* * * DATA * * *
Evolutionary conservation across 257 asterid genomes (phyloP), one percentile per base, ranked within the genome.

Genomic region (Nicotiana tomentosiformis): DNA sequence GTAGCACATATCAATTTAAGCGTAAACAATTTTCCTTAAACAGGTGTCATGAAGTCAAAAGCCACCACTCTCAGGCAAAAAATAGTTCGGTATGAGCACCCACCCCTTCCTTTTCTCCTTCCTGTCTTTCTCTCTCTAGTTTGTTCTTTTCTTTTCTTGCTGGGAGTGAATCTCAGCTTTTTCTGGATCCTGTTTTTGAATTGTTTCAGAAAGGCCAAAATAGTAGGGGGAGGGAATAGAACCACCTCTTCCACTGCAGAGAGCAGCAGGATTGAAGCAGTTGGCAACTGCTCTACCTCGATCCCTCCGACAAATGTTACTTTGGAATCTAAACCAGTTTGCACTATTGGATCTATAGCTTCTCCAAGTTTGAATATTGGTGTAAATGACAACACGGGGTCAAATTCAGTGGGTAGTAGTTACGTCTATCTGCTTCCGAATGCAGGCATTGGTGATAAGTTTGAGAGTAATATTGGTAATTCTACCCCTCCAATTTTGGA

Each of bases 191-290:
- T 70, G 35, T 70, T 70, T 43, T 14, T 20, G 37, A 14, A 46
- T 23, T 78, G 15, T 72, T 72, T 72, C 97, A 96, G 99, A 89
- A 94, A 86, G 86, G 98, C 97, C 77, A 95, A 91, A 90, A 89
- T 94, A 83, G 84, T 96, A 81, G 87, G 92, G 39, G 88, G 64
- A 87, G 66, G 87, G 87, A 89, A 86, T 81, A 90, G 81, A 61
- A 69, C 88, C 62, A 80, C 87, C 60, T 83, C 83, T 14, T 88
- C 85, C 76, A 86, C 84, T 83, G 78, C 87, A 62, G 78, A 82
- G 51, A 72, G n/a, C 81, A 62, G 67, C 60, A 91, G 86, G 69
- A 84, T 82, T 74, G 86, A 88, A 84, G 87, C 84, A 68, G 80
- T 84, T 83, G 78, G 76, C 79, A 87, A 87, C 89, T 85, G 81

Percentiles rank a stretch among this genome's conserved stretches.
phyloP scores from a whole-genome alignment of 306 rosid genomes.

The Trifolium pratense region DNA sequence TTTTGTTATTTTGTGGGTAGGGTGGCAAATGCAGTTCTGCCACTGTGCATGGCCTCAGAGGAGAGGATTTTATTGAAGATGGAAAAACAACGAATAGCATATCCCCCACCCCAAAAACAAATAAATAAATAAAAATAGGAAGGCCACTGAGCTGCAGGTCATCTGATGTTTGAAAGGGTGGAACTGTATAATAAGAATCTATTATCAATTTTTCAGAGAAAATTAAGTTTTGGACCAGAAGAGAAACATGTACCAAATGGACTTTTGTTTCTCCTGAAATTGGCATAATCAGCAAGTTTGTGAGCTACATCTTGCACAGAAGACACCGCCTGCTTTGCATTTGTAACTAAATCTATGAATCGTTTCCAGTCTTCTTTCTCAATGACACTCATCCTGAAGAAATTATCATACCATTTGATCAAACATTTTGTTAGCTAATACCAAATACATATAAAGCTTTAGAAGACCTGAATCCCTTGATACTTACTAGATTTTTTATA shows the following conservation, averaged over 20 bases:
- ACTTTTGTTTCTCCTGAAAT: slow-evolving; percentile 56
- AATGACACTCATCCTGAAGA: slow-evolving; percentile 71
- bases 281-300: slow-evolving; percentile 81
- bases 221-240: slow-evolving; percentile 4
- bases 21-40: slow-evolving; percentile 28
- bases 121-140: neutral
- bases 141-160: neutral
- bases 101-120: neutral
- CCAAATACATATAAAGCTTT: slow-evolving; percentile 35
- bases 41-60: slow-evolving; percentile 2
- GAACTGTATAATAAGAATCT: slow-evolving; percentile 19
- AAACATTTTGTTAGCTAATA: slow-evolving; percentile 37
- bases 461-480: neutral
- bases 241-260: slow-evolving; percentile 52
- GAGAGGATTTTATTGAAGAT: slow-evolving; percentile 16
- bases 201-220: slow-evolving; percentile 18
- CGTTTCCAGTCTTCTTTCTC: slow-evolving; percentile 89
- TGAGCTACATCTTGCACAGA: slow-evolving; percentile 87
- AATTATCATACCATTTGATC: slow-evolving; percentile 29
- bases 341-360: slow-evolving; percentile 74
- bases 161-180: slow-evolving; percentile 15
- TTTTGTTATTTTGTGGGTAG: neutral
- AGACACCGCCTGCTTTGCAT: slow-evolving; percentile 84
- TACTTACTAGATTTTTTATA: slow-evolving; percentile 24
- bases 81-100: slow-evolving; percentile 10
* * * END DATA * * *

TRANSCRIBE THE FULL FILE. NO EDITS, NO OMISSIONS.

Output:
Evolutionary conservation across 257 asterid genomes (phyloP), one percentile per base, ranked within the genome.

Genomic region (Nicotiana tomentosiformis): DNA sequence GTAGCACATATCAATTTAAGCGTAAACAATTTTCCTTAAACAGGTGTCATGAAGTCAAAAGCCACCACTCTCAGGCAAAAAATAGTTCGGTATGAGCACCCACCCCTTCCTTTTCTCCTTCCTGTCTTTCTCTCTCTAGTTTGTTCTTTTCTTTTCTTGCTGGGAGTGAATCTCAGCTTTTTCTGGATCCTGTTTTTGAATTGTTTCAGAAAGGCCAAAATAGTAGGGGGAGGGAATAGAACCACCTCTTCCACTGCAGAGAGCAGCAGGATTGAAGCAGTTGGCAACTGCTCTACCTCGATCCCTCCGACAAATGTTACTTTGGAATCTAAACCAGTTTGCACTATTGGATCTATAGCTTCTCCAAGTTTGAATATTGGTGTAAATGACAACACGGGGTCAAATTCAGTGGGTAGTAGTTACGTCTATCTGCTTCCGAATGCAGGCATTGGTGATAAGTTTGAGAGTAATATTGGTAATTCTACCCCTCCAATTTTGGA

Each of bases 191-290:
- T 70, G 35, T 70, T 70, T 43, T 14, T 20, G 37, A 14, A 46
- T 23, T 78, G 15, T 72, T 72, T 72, C 97, A 96, G 99, A 89
- A 94, A 86, G 86, G 98, C 97, C 77, A 95, A 91, A 90, A 89
- T 94, A 83, G 84, T 96, A 81, G 87, G 92, G 39, G 88, G 64
- A 87, G 66, G 87, G 87, A 89, A 86, T 81, A 90, G 81, A 61
- A 69, C 88, C 62, A 80, C 87, C 60, T 83, C 83, T 14, T 88
- C 85, C 76, A 86, C 84, T 83, G 78, C 87, A 62, G 78, A 82
- G 51, A 72, G n/a, C 81, A 62, G 67, C 60, A 91, G 86, G 69
- A 84, T 82, T 74, G 86, A 88, A 84, G 87, C 84, A 68, G 80
- T 84, T 83, G 78, G 76, C 79, A 87, A 87, C 89, T 85, G 81

Percentiles rank a stretch among this genome's conserved stretches.
phyloP scores from a whole-genome alignment of 306 rosid genomes.

The Trifolium pratense region DNA sequence TTTTGTTATTTTGTGGGTAGGGTGGCAAATGCAGTTCTGCCACTGTGCATGGCCTCAGAGGAGAGGATTTTATTGAAGATGGAAAAACAACGAATAGCATATCCCCCACCCCAAAAACAAATAAATAAATAAAAATAGGAAGGCCACTGAGCTGCAGGTCATCTGATGTTTGAAAGGGTGGAACTGTATAATAAGAATCTATTATCAATTTTTCAGAGAAAATTAAGTTTTGGACCAGAAGAGAAACATGTACCAAATGGACTTTTGTTTCTCCTGAAATTGGCATAATCAGCAAGTTTGTGAGCTACATCTTGCACAGAAGACACCGCCTGCTTTGCATTTGTAACTAAATCTATGAATCGTTTCCAGTCTTCTTTCTCAATGACACTCATCCTGAAGAAATTATCATACCATTTGATCAAACATTTTGTTAGCTAATACCAAATACATATAAAGCTTTAGAAGACCTGAATCCCTTGATACTTACTAGATTTTTTATA shows the following conservation, averaged over 20 bases:
- ACTTTTGTTTCTCCTGAAAT: slow-evolving; percentile 56
- AATGACACTCATCCTGAAGA: slow-evolving; percentile 71
- bases 281-300: slow-evolving; percentile 81
- bases 221-240: slow-evolving; percentile 4
- bases 21-40: slow-evolving; percentile 28
- bases 121-140: neutral
- bases 141-160: neutral
- bases 101-120: neutral
- CCAAATACATATAAAGCTTT: slow-evolving; percentile 35
- bases 41-60: slow-evolving; percentile 2
- GAACTGTATAATAAGAATCT: slow-evolving; percentile 19
- AAACATTTTGTTAGCTAATA: slow-evolving; percentile 37
- bases 461-480: neutral
- bases 241-260: slow-evolving; percentile 52
- GAGAGGATTTTATTGAAGAT: slow-evolving; percentile 16
- bases 201-220: slow-evolving; percentile 18
- CGTTTCCAGTCTTCTTTCTC: slow-evolving; percentile 89
- TGAGCTACATCTTGCACAGA: slow-evolving; percentile 87
- AATTATCATACCATTTGATC: slow-evolving; percentile 29
- bases 341-360: slow-evolving; percentile 74
- bases 161-180: slow-evolving; percentile 15
- TTTTGTTATTTTGTGGGTAG: neutral
- AGACACCGCCTGCTTTGCAT: slow-evolving; percentile 84
- TACTTACTAGATTTTTTATA: slow-evolving; percentile 24
- bases 81-100: slow-evolving; percentile 10